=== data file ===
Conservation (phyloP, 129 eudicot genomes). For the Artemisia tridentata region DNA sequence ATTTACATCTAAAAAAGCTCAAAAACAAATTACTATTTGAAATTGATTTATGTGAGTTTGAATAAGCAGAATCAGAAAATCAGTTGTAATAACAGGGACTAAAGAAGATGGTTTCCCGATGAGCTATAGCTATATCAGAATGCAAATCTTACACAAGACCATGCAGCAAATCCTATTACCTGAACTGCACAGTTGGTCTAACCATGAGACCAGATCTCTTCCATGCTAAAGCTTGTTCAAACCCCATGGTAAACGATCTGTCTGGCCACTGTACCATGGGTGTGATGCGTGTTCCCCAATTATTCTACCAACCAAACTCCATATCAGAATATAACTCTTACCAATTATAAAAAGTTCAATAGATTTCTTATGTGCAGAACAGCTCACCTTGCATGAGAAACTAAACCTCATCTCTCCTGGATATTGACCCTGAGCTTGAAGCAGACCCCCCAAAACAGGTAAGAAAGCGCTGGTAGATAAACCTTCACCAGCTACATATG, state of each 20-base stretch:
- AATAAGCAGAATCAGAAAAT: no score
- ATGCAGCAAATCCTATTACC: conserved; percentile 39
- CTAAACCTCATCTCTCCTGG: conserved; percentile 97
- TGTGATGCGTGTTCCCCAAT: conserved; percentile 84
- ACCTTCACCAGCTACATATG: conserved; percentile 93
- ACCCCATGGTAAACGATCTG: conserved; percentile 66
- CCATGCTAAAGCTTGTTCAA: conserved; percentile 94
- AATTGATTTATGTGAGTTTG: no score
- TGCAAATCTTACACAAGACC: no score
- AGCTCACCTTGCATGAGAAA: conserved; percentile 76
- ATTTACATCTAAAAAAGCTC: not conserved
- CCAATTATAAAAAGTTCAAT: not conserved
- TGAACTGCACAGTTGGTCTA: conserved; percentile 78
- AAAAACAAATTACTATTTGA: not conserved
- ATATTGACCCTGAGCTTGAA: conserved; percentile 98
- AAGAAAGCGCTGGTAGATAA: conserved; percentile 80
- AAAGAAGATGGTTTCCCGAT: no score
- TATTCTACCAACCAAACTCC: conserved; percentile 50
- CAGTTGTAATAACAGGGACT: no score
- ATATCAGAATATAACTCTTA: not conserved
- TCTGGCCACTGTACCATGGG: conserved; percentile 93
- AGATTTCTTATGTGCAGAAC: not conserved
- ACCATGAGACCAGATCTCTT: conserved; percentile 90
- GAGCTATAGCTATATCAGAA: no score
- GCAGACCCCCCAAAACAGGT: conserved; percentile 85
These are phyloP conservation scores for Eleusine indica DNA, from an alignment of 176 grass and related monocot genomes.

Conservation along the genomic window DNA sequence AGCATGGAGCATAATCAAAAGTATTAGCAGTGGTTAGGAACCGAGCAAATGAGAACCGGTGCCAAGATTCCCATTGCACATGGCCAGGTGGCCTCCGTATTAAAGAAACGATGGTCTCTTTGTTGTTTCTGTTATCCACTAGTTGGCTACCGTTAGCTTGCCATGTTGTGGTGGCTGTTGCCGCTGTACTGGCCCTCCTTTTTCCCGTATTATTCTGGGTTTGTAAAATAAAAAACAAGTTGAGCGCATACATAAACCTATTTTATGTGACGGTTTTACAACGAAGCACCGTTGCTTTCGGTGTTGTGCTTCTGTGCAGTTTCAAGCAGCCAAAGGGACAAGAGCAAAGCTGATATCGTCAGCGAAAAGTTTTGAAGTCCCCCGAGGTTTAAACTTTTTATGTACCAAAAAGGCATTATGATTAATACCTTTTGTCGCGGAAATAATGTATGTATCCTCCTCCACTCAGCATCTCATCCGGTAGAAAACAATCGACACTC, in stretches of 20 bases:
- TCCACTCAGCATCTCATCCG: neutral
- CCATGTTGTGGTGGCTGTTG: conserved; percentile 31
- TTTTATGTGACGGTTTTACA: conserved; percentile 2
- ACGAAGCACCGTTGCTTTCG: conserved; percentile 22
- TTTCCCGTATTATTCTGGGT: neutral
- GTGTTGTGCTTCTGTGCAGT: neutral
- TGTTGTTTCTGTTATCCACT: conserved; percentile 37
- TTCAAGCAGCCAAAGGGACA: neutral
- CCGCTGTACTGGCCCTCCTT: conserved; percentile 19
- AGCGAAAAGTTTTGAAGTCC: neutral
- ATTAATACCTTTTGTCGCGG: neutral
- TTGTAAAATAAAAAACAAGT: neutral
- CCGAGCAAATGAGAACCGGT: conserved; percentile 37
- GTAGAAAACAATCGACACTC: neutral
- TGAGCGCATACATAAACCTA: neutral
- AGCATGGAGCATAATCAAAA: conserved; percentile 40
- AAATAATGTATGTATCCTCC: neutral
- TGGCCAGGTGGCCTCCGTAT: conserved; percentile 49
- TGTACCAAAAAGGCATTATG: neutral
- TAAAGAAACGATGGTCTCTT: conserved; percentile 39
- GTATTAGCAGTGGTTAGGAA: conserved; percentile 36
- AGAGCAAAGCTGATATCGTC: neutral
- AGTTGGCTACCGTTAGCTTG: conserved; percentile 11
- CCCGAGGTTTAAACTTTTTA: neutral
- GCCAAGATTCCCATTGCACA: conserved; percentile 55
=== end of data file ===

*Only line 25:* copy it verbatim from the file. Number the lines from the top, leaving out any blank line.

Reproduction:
- GAGCTATAGCTATATCAGAA: no score